I’ve gotten several questions about the Inversion Cardigan from our Spring Thaw collection and thought it would be a great topic to chat about today – both the specifics of the garment’s shape as well as the design process.
Inversion is a 2-way garment, meaning it can be worn right side up or upside down, depending on the fit preference of the wearer or the specific wardrobe context. The photos below show the cardigan on the dress form in both styles. The actual shape of the garment pieces couldn’t be simpler, as you’ll see below. I find the garment appealing both conceptually and stylistically, which is oftentimes a rare combination!
I’m always inspired by Japanese garment design and Origami – the Japanese art of paper folding – both of which were obvious influences as I composed this pattern.
When I’m working with a new-to-me shape, or wanting to experiment with a garment idea before committing to the full-size version of the design, I sometimes knit a half-scale model. Think of it as a dress rehearsal for a performance, or the trial meal you make the night before a dinner party to test out a new recipe (am I the only person who does this?). In the photos below you’ll see the original half-scale version on my half-scale dress form.
I knit the miniature with Shelter in Nest. (Generally it’s a better idea to work a half-scale garment in a yarn approximately half the weight as your target working yarn, but I started this little baby on the road and only had Shelter on hand.)
I’ve included a schematic diagram below to illustrate how the cardigan comes together as 2-dimensional shapes – you might be surprised to note that it’s merely two rectangles of differing lengths attached along their sides. The black circles and curved dotted lines indicate the parts of each piece that are joined to form the armholes. The small hash marks indicate areas that are mattress stitched during finishing.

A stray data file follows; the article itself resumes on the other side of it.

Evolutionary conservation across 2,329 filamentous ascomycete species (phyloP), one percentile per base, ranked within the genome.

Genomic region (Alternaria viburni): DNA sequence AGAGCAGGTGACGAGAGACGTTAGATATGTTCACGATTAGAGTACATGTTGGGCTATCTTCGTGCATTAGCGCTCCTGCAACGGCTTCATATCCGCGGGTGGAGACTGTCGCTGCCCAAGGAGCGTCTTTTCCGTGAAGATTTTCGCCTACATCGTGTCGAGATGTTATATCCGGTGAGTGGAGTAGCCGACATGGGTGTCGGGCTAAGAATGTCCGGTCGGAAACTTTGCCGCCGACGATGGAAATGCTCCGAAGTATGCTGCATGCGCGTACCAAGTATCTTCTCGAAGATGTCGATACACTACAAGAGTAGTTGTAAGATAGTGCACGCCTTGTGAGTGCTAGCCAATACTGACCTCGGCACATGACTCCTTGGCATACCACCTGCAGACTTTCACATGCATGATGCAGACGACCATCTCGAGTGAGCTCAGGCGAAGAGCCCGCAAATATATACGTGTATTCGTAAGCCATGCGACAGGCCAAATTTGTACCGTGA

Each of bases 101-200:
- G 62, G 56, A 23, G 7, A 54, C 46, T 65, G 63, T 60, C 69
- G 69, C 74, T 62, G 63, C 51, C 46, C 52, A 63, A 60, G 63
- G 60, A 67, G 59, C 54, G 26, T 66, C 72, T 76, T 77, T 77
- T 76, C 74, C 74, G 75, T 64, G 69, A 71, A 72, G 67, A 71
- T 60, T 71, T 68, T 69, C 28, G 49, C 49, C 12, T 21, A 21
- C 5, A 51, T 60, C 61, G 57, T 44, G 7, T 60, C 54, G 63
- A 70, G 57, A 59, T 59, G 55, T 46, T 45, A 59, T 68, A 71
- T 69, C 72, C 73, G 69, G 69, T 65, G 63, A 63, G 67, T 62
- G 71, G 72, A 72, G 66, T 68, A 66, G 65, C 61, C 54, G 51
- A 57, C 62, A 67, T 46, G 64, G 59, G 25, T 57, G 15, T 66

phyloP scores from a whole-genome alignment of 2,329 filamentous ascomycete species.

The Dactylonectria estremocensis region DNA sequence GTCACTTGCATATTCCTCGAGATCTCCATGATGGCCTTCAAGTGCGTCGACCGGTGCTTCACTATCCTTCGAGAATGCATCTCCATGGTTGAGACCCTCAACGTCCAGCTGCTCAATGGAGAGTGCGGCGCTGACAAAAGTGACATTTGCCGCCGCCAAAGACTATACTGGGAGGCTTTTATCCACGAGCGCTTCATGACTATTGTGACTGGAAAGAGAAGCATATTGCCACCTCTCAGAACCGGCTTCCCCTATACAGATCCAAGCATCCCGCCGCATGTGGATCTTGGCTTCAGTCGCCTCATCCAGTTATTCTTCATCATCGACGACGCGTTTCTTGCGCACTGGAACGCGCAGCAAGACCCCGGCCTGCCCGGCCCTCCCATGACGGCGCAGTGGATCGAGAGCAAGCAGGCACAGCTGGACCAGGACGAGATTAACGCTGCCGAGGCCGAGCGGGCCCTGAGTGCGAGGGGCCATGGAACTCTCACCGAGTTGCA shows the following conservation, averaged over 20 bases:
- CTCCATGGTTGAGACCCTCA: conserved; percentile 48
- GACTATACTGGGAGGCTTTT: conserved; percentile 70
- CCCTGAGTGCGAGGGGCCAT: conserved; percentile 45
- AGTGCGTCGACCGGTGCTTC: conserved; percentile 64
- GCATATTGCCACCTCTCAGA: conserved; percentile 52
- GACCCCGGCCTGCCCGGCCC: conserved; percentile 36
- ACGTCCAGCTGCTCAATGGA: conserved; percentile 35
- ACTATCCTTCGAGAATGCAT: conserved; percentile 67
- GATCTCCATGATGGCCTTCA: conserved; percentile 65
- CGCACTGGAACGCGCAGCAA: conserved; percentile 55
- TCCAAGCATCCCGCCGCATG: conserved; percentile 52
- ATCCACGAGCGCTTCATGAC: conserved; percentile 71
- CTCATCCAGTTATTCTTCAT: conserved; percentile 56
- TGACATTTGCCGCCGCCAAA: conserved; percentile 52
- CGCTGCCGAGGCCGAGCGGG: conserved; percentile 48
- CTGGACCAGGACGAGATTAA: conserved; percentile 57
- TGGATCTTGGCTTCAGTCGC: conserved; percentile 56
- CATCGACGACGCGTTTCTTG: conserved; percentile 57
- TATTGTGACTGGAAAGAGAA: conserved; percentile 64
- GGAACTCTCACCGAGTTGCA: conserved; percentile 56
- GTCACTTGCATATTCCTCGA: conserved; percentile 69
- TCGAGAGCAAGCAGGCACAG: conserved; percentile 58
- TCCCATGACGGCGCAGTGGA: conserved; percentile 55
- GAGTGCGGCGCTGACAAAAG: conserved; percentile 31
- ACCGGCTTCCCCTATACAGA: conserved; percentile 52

You’ll notice that, though the garment is constructed as two rectangles, my pattern is written for three pieces (A, B and C). I wanted Pieces A and B to be perfect mirror images of each other so that the ribbed band that runs up either side (and the ribbed trims at the base) were perfectly symmetrical as the garment is worn. After completion of each piece, A and B are joined along the Graft Line, then Piece A/B and Piece C are blocked separately, to confirm their exact dimensions, before seaming all pieces together. To finish, ribbed bands are worked around each armhole.
The main portion of the garment fabric is simple stockinette, but the rib-like trim pattern is a motif that I’m presently enamored with. It’s a 2×2 garter rib where all knit columns are slipped every other row. The resulting motif is both firm and squishy and makes a great frame for the cardigan. It also lies completely flat, unlike true ribbing, so as not to distort the shape of the garment in any way while worn. (The half-scale version was trimmed with regular rib, which causes some subtle curves to the shapes as a result.)
Due to the slipped stitches within the garter rib pattern, the row gauge of the fabric is substantially different than the row gauge of the Stockinette areas. To reconcile these differences, the wide front bands of Pieces A and B are knit separately from the Stockinette sections (more rows must be worked to get fabric of the same length). These portions of A and B are seamed with Mattress Stitch during finishing (also shown with hash marks in the schematic above.)
It’s a fun design that very much pleases my grid-loving brain and may offer a nice change of pace from more traditional garment knitting, if that’s what your knitter’s heart is craving. The garment’s versatility gives it a throw-it-on-and-go nature that I value whenever buying or making clothing. For those of you who knit this one, I hope you enjoy it! –Jared